The Problem With Subjective Opinion

When dealing with any kind of creative commodity the issue of subjective opinion can become a real bone of contention between clients and collaborators; we are after all dealing with art, there is no right or wrong answer, allegedly! So who gets to decide what is good and what is not? Many would argue that we should assess art in a detached non judgemental way, which up to a point is true, but the fact remains that there are some things that make you go “wow” and others which leave no lasting impression. So why is it that some art becomes highly successful and well recognised while other, very similar works might receive no attention at all? The answer lies in the intention.

As an example; two artists create abstract paintings. It would be hard to compare them or judge them since neither works demonstrate any particular skill for painting, in fact maybe a five year old could have done the same? So we look a little deeper, and discover that one artist likes to work in abstract form because they do not possess the skills to work outside of that style. Maybe they don’t enjoy painting so much and choose to work in a less technically demanding way. The other artist however could, if asked, paint anything as if it were almost a photograph, they love nothing better than to paint and have chosen to work in abstract form. Now which painting becomes more interesting? The second artist’s work has rationale to it. It may look similar to the first, but as we study it closely it has many layers of meaning behind it. Every stroke comes from a place of intelligence, they aren’t random. The artist may have achieved flow but they didn’t act randomly. There is something in all of us that respects this, because on a deeply subconscious level we all recognise when someone comes from a place of presence and consciousness. We are all connected to a collective intelligence, almost like pool of knowledge that has evolved since the beginning of human existence. We are all capable accessing this knowledge to varying degrees. We all recognise when an individual has connected fully with the knowledge in their chosen field, understood it, and then applied it in their own unique way.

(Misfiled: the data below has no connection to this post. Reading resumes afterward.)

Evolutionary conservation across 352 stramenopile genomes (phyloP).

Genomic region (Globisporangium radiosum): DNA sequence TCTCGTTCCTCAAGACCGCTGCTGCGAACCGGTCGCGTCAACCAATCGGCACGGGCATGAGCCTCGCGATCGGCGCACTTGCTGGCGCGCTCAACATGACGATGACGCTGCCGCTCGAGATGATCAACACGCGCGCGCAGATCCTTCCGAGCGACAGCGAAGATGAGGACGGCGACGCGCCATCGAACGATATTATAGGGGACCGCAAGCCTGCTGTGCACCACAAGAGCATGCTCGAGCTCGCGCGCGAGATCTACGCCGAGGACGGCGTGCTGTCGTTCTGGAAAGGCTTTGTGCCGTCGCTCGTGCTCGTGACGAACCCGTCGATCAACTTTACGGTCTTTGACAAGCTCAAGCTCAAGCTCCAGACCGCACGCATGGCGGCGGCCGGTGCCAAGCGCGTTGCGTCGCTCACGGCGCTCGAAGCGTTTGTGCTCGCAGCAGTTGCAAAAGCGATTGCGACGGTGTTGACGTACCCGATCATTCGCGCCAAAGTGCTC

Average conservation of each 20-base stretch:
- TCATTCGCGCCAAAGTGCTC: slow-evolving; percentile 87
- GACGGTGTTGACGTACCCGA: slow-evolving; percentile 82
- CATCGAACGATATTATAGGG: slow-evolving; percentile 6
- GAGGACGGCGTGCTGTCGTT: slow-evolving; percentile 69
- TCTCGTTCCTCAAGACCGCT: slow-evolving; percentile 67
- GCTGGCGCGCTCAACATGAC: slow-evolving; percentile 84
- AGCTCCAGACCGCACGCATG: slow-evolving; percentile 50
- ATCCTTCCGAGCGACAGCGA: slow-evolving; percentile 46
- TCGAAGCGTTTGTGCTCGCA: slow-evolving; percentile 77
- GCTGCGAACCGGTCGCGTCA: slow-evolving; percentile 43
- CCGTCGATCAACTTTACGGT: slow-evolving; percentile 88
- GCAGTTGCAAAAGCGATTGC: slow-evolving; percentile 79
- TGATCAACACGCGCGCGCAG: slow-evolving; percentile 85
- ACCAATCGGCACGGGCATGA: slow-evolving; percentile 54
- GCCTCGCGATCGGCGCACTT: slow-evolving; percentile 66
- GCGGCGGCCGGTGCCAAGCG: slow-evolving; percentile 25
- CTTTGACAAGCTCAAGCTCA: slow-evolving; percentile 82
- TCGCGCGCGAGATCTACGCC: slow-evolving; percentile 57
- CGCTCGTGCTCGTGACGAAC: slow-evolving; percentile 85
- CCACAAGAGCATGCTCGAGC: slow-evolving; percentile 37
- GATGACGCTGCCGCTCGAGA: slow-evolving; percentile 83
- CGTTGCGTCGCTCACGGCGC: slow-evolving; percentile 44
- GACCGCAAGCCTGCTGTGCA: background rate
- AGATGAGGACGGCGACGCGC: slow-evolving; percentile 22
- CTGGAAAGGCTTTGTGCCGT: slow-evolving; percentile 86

We could use the same example in music. When minimal techno was prevalent many criticised it for being simple, lazy or unfinished; people even wrote satirical songs saying “some call it minimal I call it simple”. Those songs demonstrated nothing but ignorance on the parts of their composers. Those that understood the genre knew that there was a deep rationale and logic behind minimalist music. Musicians who chose to work in this way were not taking short cuts, they we’re demonstrating in many cases highly intricate and considered work, which fortunately, enough people in the world were sufficiently educated to get!

I’m not suggesting we all have to be Mozart or Van Gough to achieve recognition from our work and there are of course exceptions to the rule; but, day to day, we all need a frame work to fall back on, otherwise we would be forever arguing over who’s design should be chosen, or who’s record deserves to be pressed.

Graphic designers use grid systems, musicians use keys and scales, authors use punctuation and vocabulary. These tried and tested paradigms exist across all kinds of disciplines giving us points of reference, conformity and structure.

I always remember this quote form the influential Swiss Graphic Designer Josef Müller-Brockmann which illustrates the point beautifully. He said:

“The grid system is an aid, not a guarantee. It permits a number of possible uses and each designer can look for a solution appropriate to his or her personal style. But one must learn how to use the grid; it is an art that requires practice.”

So...learn your craft, understand it, figure out why you disagree with its traditions, and then present your argument. Could this be the tonic which makes you work great? Who knows… it is after all, entirely subjective… ;)

Joseph S Joyce